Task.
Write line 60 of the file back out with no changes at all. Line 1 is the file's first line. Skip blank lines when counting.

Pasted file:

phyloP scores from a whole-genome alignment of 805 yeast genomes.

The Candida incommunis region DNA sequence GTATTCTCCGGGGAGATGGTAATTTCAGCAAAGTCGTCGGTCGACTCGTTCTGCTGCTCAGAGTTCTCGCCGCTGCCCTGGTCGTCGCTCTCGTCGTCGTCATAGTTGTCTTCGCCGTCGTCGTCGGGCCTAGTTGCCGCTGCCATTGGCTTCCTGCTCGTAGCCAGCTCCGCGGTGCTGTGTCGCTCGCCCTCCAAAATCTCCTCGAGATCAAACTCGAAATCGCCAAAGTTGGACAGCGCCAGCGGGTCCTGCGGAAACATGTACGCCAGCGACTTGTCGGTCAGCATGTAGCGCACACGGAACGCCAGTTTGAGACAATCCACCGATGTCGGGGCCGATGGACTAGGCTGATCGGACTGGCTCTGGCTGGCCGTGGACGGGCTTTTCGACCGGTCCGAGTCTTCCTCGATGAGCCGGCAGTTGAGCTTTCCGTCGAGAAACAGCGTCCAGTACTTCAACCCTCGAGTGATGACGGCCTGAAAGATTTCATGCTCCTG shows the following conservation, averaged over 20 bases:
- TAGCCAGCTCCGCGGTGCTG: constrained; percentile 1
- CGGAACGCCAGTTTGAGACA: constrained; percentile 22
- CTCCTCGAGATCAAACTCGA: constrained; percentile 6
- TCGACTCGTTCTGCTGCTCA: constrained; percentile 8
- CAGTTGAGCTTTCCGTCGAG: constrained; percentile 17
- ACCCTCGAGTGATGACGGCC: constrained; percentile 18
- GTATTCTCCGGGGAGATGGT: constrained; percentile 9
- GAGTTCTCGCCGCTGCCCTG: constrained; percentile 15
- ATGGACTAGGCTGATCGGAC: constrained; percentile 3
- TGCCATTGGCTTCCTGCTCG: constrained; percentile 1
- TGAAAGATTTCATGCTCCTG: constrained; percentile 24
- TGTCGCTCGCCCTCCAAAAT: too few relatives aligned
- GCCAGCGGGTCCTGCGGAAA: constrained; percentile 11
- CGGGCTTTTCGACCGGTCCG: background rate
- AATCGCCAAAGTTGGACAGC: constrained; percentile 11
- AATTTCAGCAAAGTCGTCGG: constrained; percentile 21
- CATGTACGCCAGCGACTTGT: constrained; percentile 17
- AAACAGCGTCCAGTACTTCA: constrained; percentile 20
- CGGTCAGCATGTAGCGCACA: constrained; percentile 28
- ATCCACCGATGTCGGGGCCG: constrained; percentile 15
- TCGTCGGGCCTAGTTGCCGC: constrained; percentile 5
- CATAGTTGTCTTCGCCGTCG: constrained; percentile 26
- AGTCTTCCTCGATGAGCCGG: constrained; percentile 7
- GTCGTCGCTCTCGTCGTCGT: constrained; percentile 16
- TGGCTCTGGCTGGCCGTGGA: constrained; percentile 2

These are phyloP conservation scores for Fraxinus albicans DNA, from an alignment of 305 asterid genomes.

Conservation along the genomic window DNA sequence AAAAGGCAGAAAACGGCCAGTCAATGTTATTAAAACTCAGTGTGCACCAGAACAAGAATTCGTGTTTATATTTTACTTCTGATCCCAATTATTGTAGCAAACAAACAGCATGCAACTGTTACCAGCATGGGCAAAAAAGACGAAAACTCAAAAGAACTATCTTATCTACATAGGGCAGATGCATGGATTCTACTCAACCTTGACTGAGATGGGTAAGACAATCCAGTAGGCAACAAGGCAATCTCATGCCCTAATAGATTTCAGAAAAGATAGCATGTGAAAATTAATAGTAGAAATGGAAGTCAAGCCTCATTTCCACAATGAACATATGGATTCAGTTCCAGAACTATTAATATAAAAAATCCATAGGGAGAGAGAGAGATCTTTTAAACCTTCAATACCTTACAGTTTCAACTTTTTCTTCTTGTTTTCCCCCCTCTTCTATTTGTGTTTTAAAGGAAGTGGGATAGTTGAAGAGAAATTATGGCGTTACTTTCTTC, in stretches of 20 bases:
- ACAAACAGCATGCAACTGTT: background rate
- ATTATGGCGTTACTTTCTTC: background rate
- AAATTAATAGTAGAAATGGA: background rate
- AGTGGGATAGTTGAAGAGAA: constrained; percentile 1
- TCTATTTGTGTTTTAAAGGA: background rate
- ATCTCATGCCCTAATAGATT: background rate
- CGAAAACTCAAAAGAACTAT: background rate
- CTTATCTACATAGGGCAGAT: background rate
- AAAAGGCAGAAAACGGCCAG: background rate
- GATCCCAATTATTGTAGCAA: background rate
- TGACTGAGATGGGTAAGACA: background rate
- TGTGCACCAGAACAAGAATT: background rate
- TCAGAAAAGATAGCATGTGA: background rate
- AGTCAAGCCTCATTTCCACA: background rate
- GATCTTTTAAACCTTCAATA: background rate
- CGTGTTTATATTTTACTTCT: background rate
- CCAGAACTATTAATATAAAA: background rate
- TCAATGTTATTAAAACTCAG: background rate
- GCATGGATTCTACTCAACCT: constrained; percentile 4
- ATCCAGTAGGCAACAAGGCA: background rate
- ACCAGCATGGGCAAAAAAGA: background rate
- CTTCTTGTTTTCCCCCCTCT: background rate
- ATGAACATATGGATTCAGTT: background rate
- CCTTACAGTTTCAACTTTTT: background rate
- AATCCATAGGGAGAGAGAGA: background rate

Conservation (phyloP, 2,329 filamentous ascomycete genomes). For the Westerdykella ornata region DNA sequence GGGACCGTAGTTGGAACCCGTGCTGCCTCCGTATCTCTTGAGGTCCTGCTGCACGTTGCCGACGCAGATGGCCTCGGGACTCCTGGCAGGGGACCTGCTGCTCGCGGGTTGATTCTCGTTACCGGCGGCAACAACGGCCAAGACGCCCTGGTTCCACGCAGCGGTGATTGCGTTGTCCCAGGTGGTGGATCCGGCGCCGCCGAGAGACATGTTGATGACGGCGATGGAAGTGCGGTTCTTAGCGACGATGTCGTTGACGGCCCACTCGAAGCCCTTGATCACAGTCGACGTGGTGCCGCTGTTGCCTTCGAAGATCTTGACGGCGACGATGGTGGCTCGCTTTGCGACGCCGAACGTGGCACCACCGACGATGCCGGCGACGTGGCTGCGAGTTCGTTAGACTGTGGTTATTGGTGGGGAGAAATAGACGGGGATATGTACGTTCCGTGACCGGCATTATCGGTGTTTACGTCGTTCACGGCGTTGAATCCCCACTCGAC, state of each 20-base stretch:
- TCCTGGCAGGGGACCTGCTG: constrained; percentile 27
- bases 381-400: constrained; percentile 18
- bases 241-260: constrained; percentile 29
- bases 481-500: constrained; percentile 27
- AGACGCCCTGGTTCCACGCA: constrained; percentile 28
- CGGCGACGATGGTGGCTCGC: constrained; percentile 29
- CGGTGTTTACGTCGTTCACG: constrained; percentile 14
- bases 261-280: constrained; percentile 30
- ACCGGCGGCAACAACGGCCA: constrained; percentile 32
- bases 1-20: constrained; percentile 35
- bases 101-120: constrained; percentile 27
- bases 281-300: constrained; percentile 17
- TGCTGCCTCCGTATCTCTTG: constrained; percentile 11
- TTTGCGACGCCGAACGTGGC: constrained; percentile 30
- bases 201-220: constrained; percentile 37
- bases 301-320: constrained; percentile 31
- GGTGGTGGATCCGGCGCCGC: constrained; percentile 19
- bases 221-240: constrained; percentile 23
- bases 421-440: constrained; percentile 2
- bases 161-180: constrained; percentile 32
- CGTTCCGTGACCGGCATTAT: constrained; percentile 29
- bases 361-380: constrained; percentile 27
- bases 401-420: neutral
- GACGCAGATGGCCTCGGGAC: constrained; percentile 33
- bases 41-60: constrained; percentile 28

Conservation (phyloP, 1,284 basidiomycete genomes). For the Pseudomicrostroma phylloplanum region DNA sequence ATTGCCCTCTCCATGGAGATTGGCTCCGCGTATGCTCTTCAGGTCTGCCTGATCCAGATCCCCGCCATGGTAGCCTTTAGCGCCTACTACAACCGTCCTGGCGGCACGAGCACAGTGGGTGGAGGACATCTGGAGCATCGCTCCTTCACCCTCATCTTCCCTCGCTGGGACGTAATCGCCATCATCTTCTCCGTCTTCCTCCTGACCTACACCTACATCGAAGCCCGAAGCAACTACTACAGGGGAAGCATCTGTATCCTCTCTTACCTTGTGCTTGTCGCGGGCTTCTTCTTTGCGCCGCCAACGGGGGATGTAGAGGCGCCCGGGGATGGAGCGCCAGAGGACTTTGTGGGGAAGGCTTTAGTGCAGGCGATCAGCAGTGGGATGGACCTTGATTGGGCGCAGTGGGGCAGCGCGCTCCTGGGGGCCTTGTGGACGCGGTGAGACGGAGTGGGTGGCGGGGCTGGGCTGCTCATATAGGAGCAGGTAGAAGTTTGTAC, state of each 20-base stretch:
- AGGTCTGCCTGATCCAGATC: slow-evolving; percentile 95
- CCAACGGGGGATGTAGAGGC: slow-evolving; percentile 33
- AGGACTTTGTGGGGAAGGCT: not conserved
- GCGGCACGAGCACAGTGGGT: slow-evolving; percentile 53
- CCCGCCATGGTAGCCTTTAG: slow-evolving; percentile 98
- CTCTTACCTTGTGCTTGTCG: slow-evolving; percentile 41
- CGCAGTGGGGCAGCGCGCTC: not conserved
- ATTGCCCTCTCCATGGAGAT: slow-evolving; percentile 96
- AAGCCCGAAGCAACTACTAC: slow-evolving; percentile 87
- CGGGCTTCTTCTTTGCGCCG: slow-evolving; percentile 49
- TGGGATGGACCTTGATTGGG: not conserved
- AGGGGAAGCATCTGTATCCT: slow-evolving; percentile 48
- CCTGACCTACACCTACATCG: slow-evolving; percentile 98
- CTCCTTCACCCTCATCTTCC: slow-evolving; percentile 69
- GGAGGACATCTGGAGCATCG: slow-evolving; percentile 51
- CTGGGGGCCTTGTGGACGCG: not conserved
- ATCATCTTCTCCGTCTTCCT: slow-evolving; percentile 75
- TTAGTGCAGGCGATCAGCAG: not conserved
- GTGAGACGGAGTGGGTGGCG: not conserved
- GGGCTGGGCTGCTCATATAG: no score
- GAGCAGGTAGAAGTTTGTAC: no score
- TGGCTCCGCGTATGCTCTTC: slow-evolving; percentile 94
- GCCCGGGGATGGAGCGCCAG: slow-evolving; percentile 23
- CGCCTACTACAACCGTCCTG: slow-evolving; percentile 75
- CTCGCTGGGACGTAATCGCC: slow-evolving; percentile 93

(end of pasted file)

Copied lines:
- AGACGCCCTGGTTCCACGCA: constrained; percentile 28